Less than 16 Days Left to Nominate Candidates for Next Dietary Guidelines’ Advisory Committee

The clock is ticking to submit candidates for what is arguably the most important group of nutrition experts on Earth. On September 5, USDA-HHS announced that they were opening a 1-month candidate nomination period for the advisory committee of the 2020-2025 Dietary Guidelines for Americans.

Control of the guidelines oscillates every five years between US-HHS and USDA, and for this iteration, USDA is the lead agency.

The Nutrition Coalition is supporting candidates strong in evidence-based policy.  The “lack of scientific rigor” in the guidelines was documented last year in a report by the National Academies of Sciences, Engineering, and Medicine (NASEM), which was the first-ever outside review of the Dietary Guidelines process. The report stated that the guidelines fell short of â€śbest practices for conducting systematic review,” implying a need for this kind of expertise.

The Nutrition Coalition is also supporting candidates who can offer balance on two key topics that the 2020 Guidelines will address: saturated fats and low-carb diets. These are both topics that USDA selected to be addressed in the 2020 guidelines (We’d like to think, in part, because so many members of the Nutrition Coalition wrote in to urge review on these issues.) The Nutrition Coalition believes that the current guidelines do not reflect the best and most current science on these issues.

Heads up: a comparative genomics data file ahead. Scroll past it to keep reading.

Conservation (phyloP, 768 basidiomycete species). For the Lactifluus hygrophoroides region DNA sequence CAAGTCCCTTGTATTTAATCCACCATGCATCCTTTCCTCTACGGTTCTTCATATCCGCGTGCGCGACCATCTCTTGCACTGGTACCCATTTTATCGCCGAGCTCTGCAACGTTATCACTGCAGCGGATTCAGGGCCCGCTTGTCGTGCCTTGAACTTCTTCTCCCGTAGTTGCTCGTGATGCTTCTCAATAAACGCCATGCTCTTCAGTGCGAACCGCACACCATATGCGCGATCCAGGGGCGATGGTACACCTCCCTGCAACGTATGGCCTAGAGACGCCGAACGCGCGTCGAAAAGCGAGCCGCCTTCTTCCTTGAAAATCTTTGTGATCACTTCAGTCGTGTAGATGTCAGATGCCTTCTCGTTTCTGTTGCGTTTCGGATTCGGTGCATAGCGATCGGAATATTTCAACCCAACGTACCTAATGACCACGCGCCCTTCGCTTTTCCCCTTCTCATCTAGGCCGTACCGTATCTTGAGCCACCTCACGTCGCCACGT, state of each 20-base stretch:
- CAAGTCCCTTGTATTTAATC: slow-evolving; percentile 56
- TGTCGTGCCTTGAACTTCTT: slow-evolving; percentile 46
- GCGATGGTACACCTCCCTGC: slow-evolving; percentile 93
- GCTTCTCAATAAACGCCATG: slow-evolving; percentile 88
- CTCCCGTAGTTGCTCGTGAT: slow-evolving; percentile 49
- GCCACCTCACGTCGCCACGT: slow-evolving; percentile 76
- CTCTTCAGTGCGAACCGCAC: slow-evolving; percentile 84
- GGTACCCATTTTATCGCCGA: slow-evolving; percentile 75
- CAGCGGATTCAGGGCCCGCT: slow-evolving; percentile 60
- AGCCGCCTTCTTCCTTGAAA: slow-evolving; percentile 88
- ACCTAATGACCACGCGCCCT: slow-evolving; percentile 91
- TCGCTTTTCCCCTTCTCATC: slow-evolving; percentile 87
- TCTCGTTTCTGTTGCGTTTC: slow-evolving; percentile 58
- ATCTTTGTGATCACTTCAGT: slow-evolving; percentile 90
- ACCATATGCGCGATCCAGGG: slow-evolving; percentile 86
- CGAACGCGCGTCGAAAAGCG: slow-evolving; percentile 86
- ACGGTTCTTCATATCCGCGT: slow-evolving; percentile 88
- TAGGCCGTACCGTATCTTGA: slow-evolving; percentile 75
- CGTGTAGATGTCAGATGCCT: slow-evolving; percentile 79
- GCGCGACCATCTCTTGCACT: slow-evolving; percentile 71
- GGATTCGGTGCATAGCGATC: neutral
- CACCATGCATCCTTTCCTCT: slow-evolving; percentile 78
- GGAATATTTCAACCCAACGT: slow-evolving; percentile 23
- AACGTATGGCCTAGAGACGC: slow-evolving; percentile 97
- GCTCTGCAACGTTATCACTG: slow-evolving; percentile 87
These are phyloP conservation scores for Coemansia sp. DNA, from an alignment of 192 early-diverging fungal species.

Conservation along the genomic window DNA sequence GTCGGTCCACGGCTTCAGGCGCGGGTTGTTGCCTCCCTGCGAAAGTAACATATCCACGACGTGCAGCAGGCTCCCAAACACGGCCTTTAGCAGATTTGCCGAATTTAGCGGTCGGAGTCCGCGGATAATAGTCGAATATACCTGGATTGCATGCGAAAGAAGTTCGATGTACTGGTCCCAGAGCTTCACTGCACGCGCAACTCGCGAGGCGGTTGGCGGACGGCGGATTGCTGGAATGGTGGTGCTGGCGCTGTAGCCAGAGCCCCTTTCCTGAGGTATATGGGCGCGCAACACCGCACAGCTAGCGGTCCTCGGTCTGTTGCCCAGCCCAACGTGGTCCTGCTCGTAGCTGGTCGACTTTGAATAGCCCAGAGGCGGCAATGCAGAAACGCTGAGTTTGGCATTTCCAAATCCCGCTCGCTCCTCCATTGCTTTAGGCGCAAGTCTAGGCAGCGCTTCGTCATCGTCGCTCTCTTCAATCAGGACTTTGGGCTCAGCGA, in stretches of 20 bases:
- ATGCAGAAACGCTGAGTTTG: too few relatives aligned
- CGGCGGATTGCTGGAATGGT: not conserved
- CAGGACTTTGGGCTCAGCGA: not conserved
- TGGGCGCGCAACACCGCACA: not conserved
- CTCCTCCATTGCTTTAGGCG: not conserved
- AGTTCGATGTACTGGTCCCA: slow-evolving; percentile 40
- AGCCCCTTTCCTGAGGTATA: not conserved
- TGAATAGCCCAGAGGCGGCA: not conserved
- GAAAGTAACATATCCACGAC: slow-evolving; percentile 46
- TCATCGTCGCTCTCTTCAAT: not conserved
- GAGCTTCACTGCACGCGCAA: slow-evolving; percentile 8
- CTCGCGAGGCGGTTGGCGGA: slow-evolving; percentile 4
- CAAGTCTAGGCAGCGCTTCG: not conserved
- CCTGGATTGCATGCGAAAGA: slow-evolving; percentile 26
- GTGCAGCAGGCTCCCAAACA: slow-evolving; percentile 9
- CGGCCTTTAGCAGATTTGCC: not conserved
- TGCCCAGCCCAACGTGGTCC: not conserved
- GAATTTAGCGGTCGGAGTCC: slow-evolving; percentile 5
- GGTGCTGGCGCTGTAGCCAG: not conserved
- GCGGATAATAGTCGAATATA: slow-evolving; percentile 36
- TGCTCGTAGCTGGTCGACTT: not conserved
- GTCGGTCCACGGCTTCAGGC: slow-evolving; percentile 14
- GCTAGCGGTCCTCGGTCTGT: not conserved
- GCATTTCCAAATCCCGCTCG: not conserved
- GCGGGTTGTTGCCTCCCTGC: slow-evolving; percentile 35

The Nutrition Coalition believes that we cannot afford another guidelines that simply rubber stamp the status quo. Former guidelines cherry picked the science and did not fully review the most rigorous evidence. Given the failure of the guidelines to combat nutrition-related diseases to date, we need a strong, open-minded group of experts who are up-to-date on the science and can review that science according to best practices.

USDA has provided details of its nomination process at www.dietaryguidelines.gov, with a far more exhaustive list of materials required of nominees than in previous cycles. The nomination period closes at midnight on October 6th.

Why are hospitals serving soda?

Why are hospitals serving soda?

Guest post by Mark Cucuzzella, MD

Last month, I wrote an article which was featured in Salon about the growing epidemic of sugary drinks in hospitals. While experts generally agree that sugary drinks like soda, sport drinks, and punches contribute to chronic illnesses and obesity, these beverages remain prevalent in most healthcare facilities…

Journalists Repeat Evidence-Free Claims from Scholars Associated With “Big Carb”

Journalists Repeat Evidence-Free Claims from Scholars Associated With “Big Carb”

Extraordinary claims once required extraordinary evidence. Now you can apparently get glowing media coverage without presenting any evidence at all. he latest reporting on a claim is “too good to check” started with coverage in The Telegraph, which declared: “Third of early deaths could be prevented by everyone giving up meat, Harvard says”

Healthy Countries Consume More Fat, More Animal Protein, Fewer Carbs, New Study Finds

Healthy Countries Consume More Fat, More Animal Protein, Fewer Carbs, New Study Finds

A new study examining food consumption in 158 nations found that a higher consumption of fat and animal proteins was associated with decreased risk of heart disease. Meanwhile, more carbohydrates—especially more wheat and cereals—were associated with higher rates of cardiovascular death. These data are the latest to confirm that the U.S. government’s high-carbohydrate diet is quite likely not the best advice.